“This was possible because I enlisted,” said Pvt. Carlos Hernandez Del Bosque, Texas Army National Guard. “Now I’m a U.S. citizen. Now I can finish school.”

The spirit of the event flows from veterans, to newly naturalized citizens, to children that want to share their experience with others.

“Try to come next year because it’s a lot of fun,” said Phillips.

Operation Crackdown returns to Laredo

Story by: Master Sgt. Ken Walker

Posted: April 16, 2015

Master Sgt. Ken Walker A heavy 45,000 pound Deere excavator tears down a house in Laredo, Texas, April 9, 2015. The house, identified by local law enforcement as being used for illicit drug activity was recently set ablaze and burned. Texas Joint Counterdrug Task Force's Operation Crackdown destroys drug havens in partnership with city officials and law enforcement agencies. The Texas Joint Counterdrug Task Force partnered with The City of Laredo, the Laredo Police Department and the U.S. Customs and Border Protection to clean up the city and rid the community of crime associated with a drug nexus. (U.S. Army National Guard photo by Master Sgt. Ken Walker/ Released)
Master Sgt. Ken Walker
A heavy 45,000 pound Deere excavator tears down a house in Laredo, Texas, April 9, 2015. The house, identified by local law enforcement as being used for illicit drug activity was recently set ablaze and burned. Texas Joint Counterdrug Task Force's Operation Crackdown destroys drug havens in partnership with city officials and law enforcement agencies. The Texas Joint Counterdrug Task Force partnered with The City of Laredo, the Laredo Police Department and the U.S. Customs and Border Protection to clean up the city and rid the community of crime associated with a drug nexus. (U.S. Army National Guard photo by Master Sgt. Ken Walker/ Released)

LAREDO, Texas — Operation Crackdown, a Texas Joint Counterdrug Task Force program, known for demolishing houses connected with illegal drug trade, making neighborhoods safer and helping prepare students to make good decisions, returned to Laredo, April 9, 2015. 

The Texas Joint Counterdrug Task Force partnered with the city of Laredo, the Laredo Police Department and the U.S. Customs and Border Protection to clean up the city and rid the community of crime associated with drugs after thirty-three properties in Laredo were selected for demolition over the course of two weeks, through a carefully planned, legal process that identified, qualified and validated inclusion of each site.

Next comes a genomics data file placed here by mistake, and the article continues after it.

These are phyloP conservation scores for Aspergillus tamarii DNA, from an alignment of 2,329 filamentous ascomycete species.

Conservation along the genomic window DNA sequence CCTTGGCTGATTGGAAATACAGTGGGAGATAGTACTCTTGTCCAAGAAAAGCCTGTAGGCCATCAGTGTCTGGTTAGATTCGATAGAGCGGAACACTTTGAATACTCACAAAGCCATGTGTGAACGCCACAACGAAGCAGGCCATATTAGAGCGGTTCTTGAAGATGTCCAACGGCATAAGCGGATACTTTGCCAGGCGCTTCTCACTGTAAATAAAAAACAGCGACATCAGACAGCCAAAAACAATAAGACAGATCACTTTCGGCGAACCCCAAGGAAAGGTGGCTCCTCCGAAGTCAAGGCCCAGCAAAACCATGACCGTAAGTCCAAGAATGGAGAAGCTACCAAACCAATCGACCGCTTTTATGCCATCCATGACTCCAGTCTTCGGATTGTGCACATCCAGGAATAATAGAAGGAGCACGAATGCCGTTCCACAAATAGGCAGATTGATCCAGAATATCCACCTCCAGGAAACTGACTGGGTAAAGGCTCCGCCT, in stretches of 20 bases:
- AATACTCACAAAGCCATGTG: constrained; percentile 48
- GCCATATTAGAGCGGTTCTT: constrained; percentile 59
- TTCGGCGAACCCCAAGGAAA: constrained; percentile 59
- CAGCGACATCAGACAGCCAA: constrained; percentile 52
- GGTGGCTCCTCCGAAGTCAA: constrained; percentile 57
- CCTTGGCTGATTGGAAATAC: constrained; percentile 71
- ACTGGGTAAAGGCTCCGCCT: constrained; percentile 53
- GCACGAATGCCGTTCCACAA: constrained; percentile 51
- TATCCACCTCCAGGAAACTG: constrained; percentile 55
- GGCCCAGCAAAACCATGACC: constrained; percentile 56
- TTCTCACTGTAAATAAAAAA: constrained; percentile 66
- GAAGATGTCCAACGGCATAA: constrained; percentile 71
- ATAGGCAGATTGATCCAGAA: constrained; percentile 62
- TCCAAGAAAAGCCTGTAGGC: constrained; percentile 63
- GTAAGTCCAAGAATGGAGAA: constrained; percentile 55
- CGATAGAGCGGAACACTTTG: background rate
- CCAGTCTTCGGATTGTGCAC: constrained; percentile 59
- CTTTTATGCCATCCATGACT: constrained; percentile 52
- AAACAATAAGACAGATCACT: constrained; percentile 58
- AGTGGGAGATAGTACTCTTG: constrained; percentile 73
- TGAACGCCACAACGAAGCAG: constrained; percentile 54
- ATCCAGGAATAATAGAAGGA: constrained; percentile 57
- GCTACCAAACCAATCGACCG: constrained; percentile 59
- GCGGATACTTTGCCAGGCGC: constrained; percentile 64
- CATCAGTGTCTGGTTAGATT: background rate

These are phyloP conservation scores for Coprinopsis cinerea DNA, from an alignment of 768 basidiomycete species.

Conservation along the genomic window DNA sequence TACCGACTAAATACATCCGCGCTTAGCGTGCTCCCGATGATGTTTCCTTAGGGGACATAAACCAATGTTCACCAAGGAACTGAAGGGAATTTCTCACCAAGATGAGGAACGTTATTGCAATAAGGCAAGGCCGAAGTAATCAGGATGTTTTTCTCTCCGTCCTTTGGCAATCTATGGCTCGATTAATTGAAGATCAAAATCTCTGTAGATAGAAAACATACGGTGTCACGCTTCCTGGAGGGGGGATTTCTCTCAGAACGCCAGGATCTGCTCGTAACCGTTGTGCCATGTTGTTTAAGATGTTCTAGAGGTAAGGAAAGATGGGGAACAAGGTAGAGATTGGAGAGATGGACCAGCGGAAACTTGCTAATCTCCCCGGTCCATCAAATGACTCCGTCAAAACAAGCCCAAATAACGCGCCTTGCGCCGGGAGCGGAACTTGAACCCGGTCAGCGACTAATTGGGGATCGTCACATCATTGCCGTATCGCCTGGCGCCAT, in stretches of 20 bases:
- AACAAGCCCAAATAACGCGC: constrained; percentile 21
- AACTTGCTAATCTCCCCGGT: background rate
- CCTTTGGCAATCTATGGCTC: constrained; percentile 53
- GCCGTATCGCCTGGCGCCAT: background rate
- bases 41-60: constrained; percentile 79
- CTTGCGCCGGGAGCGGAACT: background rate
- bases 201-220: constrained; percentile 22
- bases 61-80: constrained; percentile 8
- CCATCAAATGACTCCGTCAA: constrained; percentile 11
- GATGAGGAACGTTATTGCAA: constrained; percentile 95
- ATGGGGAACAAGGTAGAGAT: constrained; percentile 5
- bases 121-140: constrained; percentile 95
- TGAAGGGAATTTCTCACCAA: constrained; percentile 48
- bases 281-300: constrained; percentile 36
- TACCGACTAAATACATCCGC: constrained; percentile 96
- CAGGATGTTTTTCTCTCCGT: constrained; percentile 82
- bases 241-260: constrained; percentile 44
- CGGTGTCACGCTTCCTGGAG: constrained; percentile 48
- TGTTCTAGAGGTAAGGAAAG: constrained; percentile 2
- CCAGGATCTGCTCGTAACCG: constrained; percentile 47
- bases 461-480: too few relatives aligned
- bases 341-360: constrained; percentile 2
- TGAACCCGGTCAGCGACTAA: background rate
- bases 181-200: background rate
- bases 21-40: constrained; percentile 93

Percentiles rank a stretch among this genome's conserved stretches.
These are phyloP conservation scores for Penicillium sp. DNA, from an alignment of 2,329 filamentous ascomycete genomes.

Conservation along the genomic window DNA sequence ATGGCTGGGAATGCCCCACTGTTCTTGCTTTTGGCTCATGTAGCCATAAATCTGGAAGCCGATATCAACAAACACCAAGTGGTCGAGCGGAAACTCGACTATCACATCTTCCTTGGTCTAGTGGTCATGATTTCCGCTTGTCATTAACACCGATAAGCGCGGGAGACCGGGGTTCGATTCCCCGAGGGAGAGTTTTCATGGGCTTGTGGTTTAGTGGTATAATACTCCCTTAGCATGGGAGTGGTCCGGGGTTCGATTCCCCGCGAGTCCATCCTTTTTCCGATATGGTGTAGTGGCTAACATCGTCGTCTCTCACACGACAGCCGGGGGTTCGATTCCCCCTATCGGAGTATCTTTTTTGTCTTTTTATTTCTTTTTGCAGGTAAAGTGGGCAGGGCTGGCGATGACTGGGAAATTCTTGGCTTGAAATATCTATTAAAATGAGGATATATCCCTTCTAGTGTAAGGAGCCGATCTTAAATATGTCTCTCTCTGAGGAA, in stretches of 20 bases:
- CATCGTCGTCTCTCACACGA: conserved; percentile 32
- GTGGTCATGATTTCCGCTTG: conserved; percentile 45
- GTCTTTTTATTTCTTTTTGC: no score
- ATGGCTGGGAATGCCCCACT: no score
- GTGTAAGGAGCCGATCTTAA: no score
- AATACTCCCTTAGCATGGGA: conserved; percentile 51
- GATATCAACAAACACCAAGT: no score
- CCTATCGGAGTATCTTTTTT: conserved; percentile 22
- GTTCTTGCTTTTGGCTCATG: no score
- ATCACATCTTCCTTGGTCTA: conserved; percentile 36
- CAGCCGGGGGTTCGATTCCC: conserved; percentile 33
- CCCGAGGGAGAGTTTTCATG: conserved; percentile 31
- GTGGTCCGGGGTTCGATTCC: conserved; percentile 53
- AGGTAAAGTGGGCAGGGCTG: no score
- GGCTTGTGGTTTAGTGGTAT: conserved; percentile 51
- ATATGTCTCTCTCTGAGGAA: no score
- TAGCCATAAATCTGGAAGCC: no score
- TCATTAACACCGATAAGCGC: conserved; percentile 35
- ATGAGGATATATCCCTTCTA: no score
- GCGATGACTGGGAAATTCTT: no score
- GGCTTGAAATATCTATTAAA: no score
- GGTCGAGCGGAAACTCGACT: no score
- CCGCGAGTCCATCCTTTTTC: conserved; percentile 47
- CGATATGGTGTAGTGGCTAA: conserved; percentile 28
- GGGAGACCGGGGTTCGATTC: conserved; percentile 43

Following an anti-drug presentation at their school, about 20 fourth grade students from Santo Niño Elementary School walked to a demolition site, less than two blocks from their school playground, and participated at the demolition of the dilapidated and burned out house on South Louisiana Avenue, by screaming “knock it down, knock it down,” giving workers a loud and clear order to start the demolition.

“If we take down this house, and other houses like it that are being used for drug purposes or other illegal purposes, we could turn it into a home for people who really need it or we could turn it into recreational areas,” said local fourth grader Mia Ramirez, 10, before one building was demolished.

Anti-drug messaging programs like this one and a presentation made right before the demolition, afforded law enforcement agencies the opportunity to educate the local community on the seriousness and extent of illicit drug activity in the neighborhoods, explained Supervisory Border Patrol Agent Jose Monserrate.

“Educational programs such as this are essential for our school, said Marissa Quiroga, the head fourth grade teacher at Santo Nino Elementary. “When the law enforcement and the military communities come together, a strong message is being sent to our young students. Choices will impact them throughout their lives, so we as adults have a responsibility to guide our students to make good decisions.”

This operation is a program in which Texas Military Forces soldiers and airmen demolish structures that have been connected with illegal drugs and related criminal activities. These drug houses, open air drug markets and other neighborhood drug hubs pose serious threats to neighborhoods, largely because they often lead to spillover crimes – robberies, gang violence, homicides and other problems - that go hand-in-hand with drug addiction. The crimes make it hard to live and grow up in the neighborhoods, and they drive down property values.

Operation Crackdown also brings law enforcement partners and community members together for a common purpose and allows the service members to keep their military skill set honed. 

A two-week mission costs the task force about $30,000. The city pays for the debris removal, asbestos testing and abatement, landfill use and permit costs. The city must also clear the demolitions with the Texas Historical Commission.

“It’s ironic that we use drug money to knock down drug houses,” said Col. Suzanne Adkinson, task force commander.